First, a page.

Polling begins in Lebanon’s first parliamentary election in 9 years

In this Thursday, May 3, 2018 photo, campaign posters for parliamentary candidates elections adorn a street in Beirut, Lebanon.

:: Polling began in Lebanon’s parliamentary election on Sunday morning.

It’s the first time the Lebanese are voting for a parliament in nine years. It is also the first time elections are being held since neighboring Syria’s war began in 2011. The vote has been postponed a number of times over security concerns it would ignite tensions among Lebanon’s sects, already heightened by that war.

Lawmakers have haggled over election reform for years, finally passing a new law last summer to replace one in place since 1960.

The law allows expats to vote for the first time. Of 900,000 voters abroad, only 83,000 registered and just over half of them voted last week.

For the first time, women made up nearly 10 percent of the candidates, up from a meager 1.7 percent in 2009. Only four women made it to Lebanon’s 128-seat parliament in the last election, a dismal figure compared to other countries in the region. Also, a record number of civil society activists and independents are running, hoping to at least open a crack in Lebanon’s system.

Complicated law

The new election law is so complex that many have quipped they would rather stay at home because they can’t figure out how their vote will be computed.

The law implements a proportional system that awards seats by the share of vote received, instead of the former winner-takes-all system in each district. It reduces the number of electoral constituencies from 23 to 15, and allows voters to choose both an electoral list and a preferred candidate from that list.

In theory, it should allow candidates beyond traditional power players to win a seat in parliament. But it also preserves the sectarian divvying-up of seats in different districts; Muslims and Christians each get around half, and smaller communities the remainder.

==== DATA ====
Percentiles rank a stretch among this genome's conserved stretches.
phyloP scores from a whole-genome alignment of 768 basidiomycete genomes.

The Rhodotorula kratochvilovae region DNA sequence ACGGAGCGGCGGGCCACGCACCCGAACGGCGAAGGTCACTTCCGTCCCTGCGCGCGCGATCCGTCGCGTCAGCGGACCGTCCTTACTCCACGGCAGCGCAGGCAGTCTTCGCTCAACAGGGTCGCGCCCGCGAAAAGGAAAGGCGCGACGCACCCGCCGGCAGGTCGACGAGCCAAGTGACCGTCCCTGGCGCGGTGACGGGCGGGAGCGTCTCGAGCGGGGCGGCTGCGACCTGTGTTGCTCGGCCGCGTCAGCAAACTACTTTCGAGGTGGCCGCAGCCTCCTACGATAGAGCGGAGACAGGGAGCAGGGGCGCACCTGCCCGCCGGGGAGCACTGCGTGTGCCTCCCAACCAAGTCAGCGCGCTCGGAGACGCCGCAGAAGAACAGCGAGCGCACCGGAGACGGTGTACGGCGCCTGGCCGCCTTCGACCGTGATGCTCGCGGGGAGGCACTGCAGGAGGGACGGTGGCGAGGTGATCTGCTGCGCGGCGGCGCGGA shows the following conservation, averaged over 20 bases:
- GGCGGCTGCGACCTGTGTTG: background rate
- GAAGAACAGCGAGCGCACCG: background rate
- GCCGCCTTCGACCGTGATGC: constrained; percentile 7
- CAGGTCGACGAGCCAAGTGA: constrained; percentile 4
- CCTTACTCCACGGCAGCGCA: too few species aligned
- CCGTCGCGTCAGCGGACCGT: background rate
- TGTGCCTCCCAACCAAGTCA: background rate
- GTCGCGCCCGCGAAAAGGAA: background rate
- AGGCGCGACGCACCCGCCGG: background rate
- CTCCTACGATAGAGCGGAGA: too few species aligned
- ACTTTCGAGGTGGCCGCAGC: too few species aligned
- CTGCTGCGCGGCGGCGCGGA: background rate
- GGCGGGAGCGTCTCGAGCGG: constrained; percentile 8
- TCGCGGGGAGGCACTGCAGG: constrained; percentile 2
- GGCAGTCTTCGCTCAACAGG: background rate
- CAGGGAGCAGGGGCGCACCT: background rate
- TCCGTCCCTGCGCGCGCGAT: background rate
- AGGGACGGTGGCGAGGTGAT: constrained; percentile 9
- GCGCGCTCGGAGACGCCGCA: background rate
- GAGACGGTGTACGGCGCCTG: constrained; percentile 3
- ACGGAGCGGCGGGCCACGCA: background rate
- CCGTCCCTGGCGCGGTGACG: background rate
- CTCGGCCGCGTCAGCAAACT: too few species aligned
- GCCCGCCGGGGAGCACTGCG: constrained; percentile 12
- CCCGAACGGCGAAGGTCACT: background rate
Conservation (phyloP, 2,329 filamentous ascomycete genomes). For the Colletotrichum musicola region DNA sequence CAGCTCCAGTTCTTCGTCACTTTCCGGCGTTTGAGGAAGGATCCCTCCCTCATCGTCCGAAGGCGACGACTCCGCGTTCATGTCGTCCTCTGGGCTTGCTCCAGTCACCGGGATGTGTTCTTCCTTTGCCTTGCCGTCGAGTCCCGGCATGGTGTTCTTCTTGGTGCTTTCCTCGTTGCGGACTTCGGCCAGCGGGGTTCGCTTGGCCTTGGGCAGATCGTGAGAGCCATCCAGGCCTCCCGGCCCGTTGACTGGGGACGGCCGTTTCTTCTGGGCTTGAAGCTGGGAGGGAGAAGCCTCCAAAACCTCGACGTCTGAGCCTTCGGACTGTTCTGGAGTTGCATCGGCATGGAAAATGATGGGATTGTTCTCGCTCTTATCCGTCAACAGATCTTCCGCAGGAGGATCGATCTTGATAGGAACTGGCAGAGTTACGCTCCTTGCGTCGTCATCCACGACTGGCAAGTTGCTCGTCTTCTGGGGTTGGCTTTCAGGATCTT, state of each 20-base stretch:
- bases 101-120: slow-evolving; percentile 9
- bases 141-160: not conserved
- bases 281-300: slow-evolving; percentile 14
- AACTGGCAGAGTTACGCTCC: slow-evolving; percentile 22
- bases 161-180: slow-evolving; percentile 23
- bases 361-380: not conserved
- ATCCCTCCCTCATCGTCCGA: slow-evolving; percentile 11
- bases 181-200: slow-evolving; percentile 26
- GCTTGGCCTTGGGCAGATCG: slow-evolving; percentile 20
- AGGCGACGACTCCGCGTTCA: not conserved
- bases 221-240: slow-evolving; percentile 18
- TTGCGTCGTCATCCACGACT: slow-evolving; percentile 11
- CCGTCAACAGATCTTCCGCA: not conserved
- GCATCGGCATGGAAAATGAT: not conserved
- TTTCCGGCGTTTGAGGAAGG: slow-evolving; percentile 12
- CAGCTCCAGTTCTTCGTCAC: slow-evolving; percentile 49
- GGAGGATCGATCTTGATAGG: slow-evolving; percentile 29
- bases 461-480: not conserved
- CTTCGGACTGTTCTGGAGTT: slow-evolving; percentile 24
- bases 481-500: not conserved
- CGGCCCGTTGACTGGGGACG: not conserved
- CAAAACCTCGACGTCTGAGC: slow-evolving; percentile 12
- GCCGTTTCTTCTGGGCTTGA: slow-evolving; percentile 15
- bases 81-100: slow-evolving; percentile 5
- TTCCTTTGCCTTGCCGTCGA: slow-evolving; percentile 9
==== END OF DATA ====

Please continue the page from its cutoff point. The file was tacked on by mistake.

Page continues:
Fresh faces

Many will undoubtedly find fresh faces on their ballots as independent groups attempt to challenge the country’s political elites and establishments.

Among those new names voters in eastern Beirut will read on Sunday will be Ibrahim Mneimneh’s, who is the founder of the Kelna Beirut, an off-shoot of the Lebanese grassroots campaign “Beirut Madinati” established in 2016 and contested the municipality elections then.

Back then, his group were part of many independent groups that rose up Lebanon’s 2015 garbage crisis but have split from the others leaving Mneimneh’s list to contest against seven other lists in Beirut’s second district.

“We [Kelna Beiru] see the upcoming parliamentary elections as a station to engage with the people and show them our policies. We are encouraging voters to go to the polls as we see this election more like a referendum battle. A political line is needed that is in opposition to the establishment and out list represents the second voice needed in Beirut; a dissenting voice that believes in the application of the constitution and any vote for Kelna Beirut is a vote toward this approach,” Mneimneh told Al Arabiya.

As the leader of his list, Mneimneh will go head-to-head with eight other lists including one lead by current Lebanese Prime Minister Saad al-Hariri and his Future for Beirut list of candidates.

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